Students block out Westboro with counter-protest

Manhattan High shows support for LBGTQ in wake of Westboro Baptist protest


Photo by Olivia Haas.

Junior Tanya Singh waves to bystanders and holds up a sign during the protest against the Westboro Baptist Church on Thursday. Students and faculty at Manhattan High School stood outside the grounds of MHS as a form of protest against the Westboro Baptist Church. Students held signs displaying their pride and support for the LGBTQ+ community like Singh’s with positive messages like “they hate whom they fear”

Micheal Simmons , Blue M Editor-in-Chief

On the cold, dark morning of Thursday, the roaring voices of hundreds of Manhattan High students and teachers filled the air as they came together to counter-protest the Westboro Baptist Church.

Less than 10 WBC members stood within 100 feet of the counter-protest, holding signs saying “God mocks America” and “Fags are doomed.”

“The students are excited to be out here,” superintendent Dr. Marvin Wade said. “I’m really proud of the fact that they are behaving so appropriately. Standing here watching this group [of students] is exciting but also watching the students drive past the other side [where the Westboro members are]…they are not acknowledging those other individuals.”

WBC gave a press release on Sunday announcing that they would protest MHS, due to their recent title of the most supportive community for the LGTBQ in Kansas awarded by the Human Rights Campaign.

After hearing the intercom announcement from Manhattan High principal Greg Hoyt about the protest that WBC would be holding at MHS, Student Body President Parker Wilson, senior, decided to hold a protest of his own. The counter-protest was in support of the Manhattan High Gay-Straight Alliance, who the protest was specifically aimed against.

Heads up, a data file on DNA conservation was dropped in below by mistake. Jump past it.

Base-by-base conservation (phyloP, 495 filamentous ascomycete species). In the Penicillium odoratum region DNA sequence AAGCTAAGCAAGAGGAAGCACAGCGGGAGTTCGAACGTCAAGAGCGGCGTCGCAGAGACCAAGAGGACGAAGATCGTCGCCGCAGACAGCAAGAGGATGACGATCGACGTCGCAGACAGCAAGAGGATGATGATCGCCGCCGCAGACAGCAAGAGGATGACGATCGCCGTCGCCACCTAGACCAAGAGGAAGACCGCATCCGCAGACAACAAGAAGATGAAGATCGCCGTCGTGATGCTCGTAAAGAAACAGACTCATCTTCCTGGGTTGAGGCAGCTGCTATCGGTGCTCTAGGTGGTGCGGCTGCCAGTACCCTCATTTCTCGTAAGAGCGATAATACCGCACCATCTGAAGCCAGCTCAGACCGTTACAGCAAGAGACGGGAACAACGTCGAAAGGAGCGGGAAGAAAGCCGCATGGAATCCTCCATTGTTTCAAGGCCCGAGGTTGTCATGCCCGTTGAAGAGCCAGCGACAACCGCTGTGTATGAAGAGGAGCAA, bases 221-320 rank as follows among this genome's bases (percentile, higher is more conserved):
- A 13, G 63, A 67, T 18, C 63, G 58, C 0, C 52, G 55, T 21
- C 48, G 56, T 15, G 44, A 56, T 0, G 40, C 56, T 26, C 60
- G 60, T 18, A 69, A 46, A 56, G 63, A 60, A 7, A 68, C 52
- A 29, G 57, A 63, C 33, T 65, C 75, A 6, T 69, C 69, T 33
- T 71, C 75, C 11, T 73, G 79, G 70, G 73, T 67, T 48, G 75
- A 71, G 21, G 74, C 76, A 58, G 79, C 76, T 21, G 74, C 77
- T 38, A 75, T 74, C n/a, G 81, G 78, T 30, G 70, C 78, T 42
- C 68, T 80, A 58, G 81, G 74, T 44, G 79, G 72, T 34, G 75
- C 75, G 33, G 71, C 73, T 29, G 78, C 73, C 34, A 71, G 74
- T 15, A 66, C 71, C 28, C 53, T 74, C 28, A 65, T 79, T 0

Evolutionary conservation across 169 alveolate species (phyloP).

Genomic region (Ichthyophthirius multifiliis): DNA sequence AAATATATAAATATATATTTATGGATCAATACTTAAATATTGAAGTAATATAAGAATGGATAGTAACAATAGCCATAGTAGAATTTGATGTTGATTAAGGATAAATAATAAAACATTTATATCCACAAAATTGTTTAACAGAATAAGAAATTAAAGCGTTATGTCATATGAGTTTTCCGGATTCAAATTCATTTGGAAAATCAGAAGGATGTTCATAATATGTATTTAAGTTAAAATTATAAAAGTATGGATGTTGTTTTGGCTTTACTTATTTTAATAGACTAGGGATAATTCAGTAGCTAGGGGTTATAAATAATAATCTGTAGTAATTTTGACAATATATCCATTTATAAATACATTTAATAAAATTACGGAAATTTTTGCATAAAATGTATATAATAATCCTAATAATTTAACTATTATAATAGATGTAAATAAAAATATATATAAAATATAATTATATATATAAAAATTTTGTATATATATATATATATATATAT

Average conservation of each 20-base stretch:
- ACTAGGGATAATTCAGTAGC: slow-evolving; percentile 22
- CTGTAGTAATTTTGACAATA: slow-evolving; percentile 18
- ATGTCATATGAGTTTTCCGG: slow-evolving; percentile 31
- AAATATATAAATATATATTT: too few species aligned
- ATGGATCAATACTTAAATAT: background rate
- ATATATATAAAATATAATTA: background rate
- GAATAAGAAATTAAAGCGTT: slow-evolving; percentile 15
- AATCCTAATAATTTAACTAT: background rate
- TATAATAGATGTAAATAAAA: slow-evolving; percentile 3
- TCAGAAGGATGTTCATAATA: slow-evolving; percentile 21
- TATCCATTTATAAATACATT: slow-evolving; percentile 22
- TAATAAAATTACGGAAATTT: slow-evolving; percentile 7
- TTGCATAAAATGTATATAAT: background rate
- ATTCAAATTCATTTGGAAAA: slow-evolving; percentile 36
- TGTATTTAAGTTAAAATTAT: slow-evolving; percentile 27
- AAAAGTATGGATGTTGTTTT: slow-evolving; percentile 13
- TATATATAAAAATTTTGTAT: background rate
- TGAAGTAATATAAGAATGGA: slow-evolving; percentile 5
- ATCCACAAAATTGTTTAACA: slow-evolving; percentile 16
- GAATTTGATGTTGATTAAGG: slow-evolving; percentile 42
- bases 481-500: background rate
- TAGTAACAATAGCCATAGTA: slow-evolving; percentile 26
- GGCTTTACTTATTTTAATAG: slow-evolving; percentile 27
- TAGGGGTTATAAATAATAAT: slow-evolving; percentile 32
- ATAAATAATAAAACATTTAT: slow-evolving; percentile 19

As cheers of the MHS students grew louder and engine roars from students arriving at school became more often, the WBC protest was brought to nothing but silence.

Senior Alex Heidlage cheers for love and tolerance. “Believe in yourself” was one of the many messages the 100 plus students spread in front of Manhattan High School. The student protest was held in response to the Westboro Baptist Church protest, where church members held anti-LGBTQ signs with sayings such as “fags are beasts.”

“I didn’t actually get to hear anything they said because of everyone [around me blocking it out],” Wilson said. “I did see one of their signs, and I just don’t get it. There is enough hate that people have to deal with, with things going on in their daily lives or the stress of high school, so I don’t understand why bring more. I was just glad that the positive message of our side was heard more than the hateful, insulting comments they were trying to throw at us.”

WBC members have traveled the country hosting several protests, giving the same message that they gave Manhattan High. WBC protested Grand Blanc High School in Michigan because a transgender student was listed on their homecoming court. During this protest, Grand Blanc students had the same response Manhattan High did, which is refusing to listen to WBC and instead show support for their community. Despite their audience having this reaction multiple times, WBC continues to preach the same message.

“These children have been raised in lies,” WBC member Rebekah Phelps-Roper said. “I have been raised in the truth of God, [these children] are told from the cradle that you are perfect just the way you are and that you can engage in whatever sin you want to and the lord is going to love you and you’re going to go to heaven and you have nothing to worry about, and that is the worst lie you can tell someone. [This lie] does not cause them to repent and it doesn’t cause them to see that they need a savior like all humans stand in need of a savior.”

While the counter-protest did bring attention to WBC’s message, GSA did not take part in the protest as an organization. Some members still chose to partake in the protest, but the majority of the club thought it better to ignore the WBC.

“I didn’t really look at their signs,” junior and GSA president Anya Wesley said. “I’m aware of what they say and I’m not really to affected by it because I have a good support system, so it made [the signs] almost funny because of how outlandish it was. I feel saddened for the people who are affected by these things, like for those who see it outside of school and then see the same thing, that’s disheartening.”